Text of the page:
“Cause Identified: STS-127, STS-128 & STS-129 Nozzles contaminated with chlorides during corrosion inhibitor application (Sponges). Chlorides accelerated corrosion in braze shrinkage cracks leading to damage to tube and leakage.
“Corrective action implemented: Nozzles cleaned to remove contamination. Extended application of corrosion inhibitor on all affected nozzles (Nozzle 2033 on STS-130). Corrosion inhibitor applied to reduce further corrosion and additional leaks.
“All materials used during application have been tested for compatibility. Dry air purge implemented for VAB, roll to Pad and on the Pad. Portable unit at VAB and Environmental Control System purges at Pad tested for proper temperature, humidity and flow.”
Despite the lack of performance from microscopic leaks, and more importantly no concern for flight safety, rationale for both the engines and the changes to procedures used to mitigate the nozzle leaks was presented to the final “Level I” FRR at the Kennedy Space Center (KSC).
“Flight Rationale: STS-130 units meet flight leakage criteria and are in-family. Current corrosion inhibitor application on all nozzles performed with tested materials. Leakage rate on corrosion nozzles is low with large margins to engine performance effects. Leakage rate well within limits safely demonstrated in ground test,” noted flight rationale.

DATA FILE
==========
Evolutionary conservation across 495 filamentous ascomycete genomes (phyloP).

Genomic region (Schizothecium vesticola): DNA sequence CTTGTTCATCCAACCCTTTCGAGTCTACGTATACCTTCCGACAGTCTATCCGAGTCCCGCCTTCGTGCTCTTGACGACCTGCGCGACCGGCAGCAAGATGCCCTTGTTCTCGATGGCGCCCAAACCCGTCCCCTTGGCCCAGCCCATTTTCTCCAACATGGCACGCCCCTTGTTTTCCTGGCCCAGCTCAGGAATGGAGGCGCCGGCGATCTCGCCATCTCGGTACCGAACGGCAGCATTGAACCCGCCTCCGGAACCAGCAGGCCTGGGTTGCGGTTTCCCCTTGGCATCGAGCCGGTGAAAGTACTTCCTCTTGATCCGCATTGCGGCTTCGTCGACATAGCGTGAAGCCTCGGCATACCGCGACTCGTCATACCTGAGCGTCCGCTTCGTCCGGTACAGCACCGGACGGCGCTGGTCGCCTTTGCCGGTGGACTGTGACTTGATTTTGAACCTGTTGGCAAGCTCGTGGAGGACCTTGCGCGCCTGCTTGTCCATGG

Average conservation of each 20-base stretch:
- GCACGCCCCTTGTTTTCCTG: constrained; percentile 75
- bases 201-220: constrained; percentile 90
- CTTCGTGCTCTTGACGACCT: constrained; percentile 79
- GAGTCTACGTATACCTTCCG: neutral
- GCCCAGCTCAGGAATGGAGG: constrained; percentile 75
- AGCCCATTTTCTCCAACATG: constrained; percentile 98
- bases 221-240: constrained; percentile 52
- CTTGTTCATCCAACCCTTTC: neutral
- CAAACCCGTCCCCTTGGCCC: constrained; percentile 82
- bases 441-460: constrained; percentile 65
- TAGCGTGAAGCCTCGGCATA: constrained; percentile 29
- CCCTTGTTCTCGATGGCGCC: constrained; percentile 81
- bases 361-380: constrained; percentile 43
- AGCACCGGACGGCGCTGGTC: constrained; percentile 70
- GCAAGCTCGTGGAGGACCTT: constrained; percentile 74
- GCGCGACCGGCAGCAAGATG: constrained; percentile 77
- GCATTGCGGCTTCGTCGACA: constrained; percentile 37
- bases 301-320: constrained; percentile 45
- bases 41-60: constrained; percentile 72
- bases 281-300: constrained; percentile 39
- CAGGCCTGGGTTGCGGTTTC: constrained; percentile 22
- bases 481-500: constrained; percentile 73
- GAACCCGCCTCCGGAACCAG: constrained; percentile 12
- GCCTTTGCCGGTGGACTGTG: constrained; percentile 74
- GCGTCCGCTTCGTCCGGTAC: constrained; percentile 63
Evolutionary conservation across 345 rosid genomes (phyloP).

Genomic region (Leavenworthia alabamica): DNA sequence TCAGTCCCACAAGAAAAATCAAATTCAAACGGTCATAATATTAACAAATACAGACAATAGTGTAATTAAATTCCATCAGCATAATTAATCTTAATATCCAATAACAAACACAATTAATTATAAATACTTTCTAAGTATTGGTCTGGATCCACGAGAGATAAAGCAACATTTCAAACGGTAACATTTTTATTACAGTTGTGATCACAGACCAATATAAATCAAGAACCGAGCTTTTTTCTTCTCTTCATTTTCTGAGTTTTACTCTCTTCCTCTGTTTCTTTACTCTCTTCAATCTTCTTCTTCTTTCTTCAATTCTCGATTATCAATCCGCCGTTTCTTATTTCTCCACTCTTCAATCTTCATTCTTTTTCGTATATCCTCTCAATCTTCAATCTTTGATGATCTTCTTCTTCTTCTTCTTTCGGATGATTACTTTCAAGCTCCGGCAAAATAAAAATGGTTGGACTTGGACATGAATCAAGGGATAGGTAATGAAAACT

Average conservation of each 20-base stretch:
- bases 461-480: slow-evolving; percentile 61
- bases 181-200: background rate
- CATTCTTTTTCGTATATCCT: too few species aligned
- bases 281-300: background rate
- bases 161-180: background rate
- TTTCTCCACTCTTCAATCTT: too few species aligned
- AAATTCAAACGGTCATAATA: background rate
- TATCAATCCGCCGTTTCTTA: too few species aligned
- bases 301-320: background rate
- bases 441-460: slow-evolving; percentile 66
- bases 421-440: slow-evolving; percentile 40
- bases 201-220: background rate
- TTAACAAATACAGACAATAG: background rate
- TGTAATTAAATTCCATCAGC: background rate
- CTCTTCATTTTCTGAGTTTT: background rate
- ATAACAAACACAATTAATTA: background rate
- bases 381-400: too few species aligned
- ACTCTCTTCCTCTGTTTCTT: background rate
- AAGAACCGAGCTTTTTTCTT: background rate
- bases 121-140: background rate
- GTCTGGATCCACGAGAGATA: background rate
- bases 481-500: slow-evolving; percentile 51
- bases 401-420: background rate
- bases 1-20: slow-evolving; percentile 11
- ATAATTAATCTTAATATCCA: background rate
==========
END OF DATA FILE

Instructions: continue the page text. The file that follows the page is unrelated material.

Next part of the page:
“STS-127, STS-128 and STS-129 performance reviews showed no impact on measurable data. Experience and analysis demonstrate large changes in leakage rate due to corrosion are not credible.”
Endeavour’s flight will also sport two other changes, as engineers continue their drive to improve the engines. The first change relates to a first flight of a “Joint F2 Liquid Air Insulation Boot Redesign and Helium Purge.”
“Reason for Change: Joint F2 (LPFTP-to-LPFTP Discharge Duct) Liquid Air Insulation Boot, did not adequately prevent formation of LN2 above Engine Controller.